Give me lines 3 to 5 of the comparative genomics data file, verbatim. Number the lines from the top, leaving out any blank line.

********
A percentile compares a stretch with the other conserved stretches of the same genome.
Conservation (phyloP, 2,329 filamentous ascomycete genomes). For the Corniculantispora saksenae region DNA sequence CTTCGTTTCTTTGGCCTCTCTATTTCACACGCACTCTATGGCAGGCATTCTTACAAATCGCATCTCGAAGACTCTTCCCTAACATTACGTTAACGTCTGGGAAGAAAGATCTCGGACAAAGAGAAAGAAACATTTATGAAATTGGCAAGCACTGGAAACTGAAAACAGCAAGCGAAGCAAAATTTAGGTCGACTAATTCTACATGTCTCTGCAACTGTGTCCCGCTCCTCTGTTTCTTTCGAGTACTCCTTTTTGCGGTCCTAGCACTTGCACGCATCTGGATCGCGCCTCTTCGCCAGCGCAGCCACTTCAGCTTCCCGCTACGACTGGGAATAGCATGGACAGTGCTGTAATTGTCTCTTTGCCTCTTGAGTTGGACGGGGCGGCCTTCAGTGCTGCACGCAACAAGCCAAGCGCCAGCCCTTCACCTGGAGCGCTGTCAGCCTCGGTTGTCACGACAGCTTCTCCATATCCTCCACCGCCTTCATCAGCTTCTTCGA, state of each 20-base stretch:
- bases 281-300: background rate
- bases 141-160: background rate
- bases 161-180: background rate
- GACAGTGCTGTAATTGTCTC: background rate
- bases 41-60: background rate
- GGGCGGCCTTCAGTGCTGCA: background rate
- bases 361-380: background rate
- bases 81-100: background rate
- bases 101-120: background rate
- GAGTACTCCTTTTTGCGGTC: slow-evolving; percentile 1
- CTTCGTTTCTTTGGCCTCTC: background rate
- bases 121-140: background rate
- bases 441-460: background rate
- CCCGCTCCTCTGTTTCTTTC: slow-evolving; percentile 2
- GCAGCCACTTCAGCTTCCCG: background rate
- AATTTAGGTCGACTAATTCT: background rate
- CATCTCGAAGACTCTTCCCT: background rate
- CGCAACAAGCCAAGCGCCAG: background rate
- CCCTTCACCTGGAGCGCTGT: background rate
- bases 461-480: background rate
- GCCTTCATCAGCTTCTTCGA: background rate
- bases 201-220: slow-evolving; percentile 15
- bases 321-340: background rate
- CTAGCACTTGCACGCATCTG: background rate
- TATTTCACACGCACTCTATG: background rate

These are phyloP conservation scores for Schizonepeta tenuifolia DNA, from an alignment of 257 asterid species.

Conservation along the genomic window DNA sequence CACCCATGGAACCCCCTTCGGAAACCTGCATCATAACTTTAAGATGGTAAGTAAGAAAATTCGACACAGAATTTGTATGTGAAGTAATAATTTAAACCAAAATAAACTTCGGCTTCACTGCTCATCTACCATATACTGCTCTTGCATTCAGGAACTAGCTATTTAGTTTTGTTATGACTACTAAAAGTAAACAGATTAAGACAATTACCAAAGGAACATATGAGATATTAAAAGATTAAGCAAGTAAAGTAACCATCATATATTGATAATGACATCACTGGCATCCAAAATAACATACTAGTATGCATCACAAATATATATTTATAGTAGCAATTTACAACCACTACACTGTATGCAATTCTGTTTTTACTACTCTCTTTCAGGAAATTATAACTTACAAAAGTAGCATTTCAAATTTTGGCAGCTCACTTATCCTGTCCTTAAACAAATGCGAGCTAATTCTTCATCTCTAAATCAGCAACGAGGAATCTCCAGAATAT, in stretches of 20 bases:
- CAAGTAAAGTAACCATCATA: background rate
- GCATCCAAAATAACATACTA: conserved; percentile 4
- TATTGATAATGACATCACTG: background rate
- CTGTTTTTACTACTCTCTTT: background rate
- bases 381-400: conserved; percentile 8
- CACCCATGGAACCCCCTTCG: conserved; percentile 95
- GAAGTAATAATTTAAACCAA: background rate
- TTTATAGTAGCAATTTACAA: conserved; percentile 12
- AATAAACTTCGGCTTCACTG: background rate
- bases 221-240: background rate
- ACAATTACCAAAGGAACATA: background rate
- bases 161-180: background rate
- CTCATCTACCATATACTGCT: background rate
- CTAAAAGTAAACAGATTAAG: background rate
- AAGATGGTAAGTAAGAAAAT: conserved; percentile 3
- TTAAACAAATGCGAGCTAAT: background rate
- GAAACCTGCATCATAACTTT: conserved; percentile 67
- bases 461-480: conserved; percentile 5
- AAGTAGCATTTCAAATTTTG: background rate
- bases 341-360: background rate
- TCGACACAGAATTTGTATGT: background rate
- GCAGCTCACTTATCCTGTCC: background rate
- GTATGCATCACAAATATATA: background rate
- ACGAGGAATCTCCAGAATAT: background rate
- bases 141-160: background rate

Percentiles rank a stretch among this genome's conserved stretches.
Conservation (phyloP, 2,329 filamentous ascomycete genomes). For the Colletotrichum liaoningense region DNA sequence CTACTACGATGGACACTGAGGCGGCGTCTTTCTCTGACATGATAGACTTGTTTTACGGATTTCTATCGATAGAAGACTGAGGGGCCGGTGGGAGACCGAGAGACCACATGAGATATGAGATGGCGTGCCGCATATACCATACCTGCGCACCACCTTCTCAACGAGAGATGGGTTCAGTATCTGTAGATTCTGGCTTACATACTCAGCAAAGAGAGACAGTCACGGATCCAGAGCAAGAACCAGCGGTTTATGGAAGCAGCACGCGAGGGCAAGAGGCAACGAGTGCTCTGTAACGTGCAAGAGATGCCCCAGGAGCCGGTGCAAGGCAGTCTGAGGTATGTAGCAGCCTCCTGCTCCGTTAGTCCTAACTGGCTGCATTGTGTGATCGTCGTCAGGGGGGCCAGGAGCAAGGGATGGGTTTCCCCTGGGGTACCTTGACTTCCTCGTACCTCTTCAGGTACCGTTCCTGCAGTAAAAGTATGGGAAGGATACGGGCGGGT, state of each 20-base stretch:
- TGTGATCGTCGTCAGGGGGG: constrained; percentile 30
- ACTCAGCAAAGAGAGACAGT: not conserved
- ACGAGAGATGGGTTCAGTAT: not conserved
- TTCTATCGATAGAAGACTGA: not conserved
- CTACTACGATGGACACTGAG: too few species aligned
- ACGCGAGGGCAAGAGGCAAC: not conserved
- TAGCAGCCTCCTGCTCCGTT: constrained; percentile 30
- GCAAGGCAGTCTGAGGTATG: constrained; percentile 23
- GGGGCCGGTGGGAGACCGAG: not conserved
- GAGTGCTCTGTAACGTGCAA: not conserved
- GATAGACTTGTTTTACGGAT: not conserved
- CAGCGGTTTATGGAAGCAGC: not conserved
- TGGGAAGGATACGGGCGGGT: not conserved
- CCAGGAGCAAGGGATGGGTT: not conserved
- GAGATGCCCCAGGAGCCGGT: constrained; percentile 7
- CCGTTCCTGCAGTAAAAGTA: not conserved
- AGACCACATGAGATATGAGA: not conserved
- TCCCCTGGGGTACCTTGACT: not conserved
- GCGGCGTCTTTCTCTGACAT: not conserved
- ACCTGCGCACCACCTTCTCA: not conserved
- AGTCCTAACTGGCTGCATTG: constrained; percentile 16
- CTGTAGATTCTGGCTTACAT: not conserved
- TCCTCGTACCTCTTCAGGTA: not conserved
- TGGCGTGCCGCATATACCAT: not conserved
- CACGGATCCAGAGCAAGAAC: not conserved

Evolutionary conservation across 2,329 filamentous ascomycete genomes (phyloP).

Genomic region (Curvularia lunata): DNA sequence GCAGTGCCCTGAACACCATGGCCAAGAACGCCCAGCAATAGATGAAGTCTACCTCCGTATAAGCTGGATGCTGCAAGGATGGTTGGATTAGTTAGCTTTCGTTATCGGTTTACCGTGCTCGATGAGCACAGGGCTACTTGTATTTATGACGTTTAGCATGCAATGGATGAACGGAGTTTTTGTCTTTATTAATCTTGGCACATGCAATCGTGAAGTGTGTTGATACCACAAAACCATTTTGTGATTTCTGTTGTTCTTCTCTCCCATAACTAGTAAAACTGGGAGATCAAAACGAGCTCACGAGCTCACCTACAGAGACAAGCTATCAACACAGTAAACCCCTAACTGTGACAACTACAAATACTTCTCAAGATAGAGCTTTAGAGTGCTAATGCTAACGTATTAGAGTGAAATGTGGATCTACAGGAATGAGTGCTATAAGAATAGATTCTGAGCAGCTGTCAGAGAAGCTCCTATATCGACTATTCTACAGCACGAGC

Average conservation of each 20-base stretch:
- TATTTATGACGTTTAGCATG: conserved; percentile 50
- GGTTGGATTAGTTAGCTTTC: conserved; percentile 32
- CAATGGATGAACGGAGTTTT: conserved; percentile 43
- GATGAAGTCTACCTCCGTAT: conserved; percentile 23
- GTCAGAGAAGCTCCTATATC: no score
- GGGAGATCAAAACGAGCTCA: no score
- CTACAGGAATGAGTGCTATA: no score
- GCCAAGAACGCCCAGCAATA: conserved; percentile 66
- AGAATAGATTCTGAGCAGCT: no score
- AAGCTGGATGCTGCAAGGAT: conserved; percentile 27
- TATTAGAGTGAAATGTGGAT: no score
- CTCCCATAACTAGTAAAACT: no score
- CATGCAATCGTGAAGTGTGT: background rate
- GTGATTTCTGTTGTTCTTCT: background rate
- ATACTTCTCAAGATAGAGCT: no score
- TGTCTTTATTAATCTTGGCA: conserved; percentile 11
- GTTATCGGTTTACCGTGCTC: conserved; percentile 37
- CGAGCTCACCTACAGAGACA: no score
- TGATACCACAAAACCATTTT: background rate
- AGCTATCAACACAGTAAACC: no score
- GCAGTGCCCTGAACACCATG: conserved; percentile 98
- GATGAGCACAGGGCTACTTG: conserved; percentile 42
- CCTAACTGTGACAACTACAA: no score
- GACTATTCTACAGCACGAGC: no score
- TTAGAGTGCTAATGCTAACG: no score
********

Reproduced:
- bases 281-300: background rate
- bases 141-160: background rate
- bases 161-180: background rate